Periodontal Disease And Osteoporosis

Periodontal Disease And Osteoporosis

Osteoporosis is a disease that has garnered a bit of attention just by the severity of the results of later stages of the disease. It is characterized by the later stages, as in these stages the bones have become thin and porous and pose more and more risk over time as they become more fragile.

This condition is estimated to be affecting 2 million men and 6 million women of the United States alone, and is very hard to detect in the early stages as it shows little to no symptoms. Often the only time a person is even suspected to have this disease is the first time that person fractures a bone, as that can be the first sign of the bones having been weakened by the disease.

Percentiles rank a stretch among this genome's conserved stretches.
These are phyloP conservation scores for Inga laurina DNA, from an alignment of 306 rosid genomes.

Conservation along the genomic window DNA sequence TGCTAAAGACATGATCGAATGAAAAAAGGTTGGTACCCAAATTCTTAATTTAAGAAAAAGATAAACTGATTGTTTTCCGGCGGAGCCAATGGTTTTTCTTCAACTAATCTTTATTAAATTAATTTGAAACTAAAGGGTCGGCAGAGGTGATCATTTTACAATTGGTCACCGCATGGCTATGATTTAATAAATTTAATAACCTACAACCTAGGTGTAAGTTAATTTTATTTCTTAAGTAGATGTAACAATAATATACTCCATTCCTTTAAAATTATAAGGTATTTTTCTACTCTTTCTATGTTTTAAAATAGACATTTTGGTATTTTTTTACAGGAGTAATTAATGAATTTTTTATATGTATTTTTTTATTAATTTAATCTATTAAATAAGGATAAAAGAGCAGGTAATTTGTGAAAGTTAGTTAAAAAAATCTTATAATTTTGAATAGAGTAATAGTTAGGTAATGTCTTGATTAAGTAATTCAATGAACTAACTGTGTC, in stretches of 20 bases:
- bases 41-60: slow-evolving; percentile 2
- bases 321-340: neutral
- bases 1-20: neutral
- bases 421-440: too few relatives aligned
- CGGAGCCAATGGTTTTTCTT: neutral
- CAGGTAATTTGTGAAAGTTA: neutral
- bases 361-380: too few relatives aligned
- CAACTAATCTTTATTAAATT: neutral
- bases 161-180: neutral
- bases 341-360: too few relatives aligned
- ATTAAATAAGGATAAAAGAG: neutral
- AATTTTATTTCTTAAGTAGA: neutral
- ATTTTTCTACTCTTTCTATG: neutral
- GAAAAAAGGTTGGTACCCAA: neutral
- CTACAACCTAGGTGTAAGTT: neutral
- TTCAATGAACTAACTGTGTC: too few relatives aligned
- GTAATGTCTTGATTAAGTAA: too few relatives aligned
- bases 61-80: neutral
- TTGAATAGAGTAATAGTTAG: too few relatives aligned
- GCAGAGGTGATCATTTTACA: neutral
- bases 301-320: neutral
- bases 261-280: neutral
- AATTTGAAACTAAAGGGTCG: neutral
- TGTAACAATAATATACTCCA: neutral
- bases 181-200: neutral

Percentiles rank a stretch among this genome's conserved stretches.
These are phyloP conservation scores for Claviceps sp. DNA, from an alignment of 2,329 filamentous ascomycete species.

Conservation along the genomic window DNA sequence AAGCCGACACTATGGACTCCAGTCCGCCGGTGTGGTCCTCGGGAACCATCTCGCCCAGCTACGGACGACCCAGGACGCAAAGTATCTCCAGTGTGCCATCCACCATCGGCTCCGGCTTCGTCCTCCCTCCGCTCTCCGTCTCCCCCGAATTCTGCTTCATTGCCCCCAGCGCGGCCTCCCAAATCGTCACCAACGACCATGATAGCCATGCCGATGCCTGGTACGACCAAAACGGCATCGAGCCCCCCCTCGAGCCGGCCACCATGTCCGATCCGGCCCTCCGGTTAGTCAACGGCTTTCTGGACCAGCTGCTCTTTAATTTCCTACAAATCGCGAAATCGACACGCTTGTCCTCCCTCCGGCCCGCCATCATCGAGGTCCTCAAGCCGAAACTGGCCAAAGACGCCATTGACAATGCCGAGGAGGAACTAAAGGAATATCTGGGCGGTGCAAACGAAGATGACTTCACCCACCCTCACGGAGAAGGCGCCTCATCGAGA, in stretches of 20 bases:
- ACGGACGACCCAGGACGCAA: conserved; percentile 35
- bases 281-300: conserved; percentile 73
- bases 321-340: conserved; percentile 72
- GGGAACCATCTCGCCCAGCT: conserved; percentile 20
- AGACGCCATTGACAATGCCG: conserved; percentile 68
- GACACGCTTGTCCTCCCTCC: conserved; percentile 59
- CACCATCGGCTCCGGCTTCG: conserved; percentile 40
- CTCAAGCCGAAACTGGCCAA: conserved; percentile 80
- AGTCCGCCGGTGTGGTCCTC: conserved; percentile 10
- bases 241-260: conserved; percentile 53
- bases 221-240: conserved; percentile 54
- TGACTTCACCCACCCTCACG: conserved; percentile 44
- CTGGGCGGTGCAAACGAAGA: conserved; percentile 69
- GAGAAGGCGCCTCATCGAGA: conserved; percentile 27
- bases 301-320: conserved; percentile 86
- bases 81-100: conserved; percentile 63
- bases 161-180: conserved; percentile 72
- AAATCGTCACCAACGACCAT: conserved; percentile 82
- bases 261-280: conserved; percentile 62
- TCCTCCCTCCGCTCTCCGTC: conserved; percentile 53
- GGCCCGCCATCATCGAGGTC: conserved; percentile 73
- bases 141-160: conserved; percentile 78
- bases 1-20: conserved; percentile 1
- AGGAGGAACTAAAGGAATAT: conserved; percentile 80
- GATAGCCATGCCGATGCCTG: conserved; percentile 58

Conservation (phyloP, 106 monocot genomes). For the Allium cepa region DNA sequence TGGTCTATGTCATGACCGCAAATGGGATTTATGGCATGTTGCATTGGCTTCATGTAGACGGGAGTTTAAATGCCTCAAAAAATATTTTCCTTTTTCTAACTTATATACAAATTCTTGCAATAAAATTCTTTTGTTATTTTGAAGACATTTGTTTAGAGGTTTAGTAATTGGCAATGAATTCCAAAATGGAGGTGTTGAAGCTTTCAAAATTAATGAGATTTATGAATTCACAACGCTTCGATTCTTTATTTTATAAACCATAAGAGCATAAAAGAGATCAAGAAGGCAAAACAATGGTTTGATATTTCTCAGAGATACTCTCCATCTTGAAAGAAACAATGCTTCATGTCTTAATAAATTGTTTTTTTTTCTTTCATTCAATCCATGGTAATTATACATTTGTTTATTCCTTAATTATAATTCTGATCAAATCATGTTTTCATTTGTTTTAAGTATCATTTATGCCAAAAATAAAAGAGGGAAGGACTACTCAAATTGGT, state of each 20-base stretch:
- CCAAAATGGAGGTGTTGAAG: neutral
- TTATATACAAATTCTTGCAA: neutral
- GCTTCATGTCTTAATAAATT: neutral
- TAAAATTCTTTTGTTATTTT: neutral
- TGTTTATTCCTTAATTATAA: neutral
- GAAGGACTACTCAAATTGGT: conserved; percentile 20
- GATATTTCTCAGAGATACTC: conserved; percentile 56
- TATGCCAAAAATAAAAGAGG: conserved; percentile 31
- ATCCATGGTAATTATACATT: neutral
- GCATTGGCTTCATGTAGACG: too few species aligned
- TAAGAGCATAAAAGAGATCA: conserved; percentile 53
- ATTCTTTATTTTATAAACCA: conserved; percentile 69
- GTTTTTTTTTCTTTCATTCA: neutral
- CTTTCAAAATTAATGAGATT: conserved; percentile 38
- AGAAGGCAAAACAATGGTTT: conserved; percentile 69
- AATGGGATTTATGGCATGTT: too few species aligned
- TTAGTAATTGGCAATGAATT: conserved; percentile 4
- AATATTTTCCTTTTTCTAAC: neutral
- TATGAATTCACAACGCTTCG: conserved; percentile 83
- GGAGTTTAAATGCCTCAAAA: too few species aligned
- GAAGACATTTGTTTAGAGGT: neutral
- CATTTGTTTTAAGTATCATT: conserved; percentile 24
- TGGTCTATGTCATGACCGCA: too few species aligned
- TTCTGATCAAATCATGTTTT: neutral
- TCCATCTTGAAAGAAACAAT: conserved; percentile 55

With this in mind, there is good news emerging as some believe we may soon be able to diagnose osteoporosis earlier in a person by looking inside their mouth. This is because being able to identify the quality of bone strength in the mouth is showing to be a reliable indicator of the bone strength elsewhere in the body. This is in part due to more scientists studying the link between osteoporosis and periodontal disease of the mouth in which the bones of the mouth have been determined to be susceptible to the same conditions the bones of the rest of the body.

Periodontal disease itself is caused by infection and inflammation inside the mouth after plaque has been left on the teeth far too long than what is healthy. When the bacteria in the plaque have dissolved the surrounding gums and begin to do the same to the bone, it weakens the surrounding bones of the mouth and jaw. While this disease, commonly called gum disease, is not caused by osteoporosis it is complicated when it is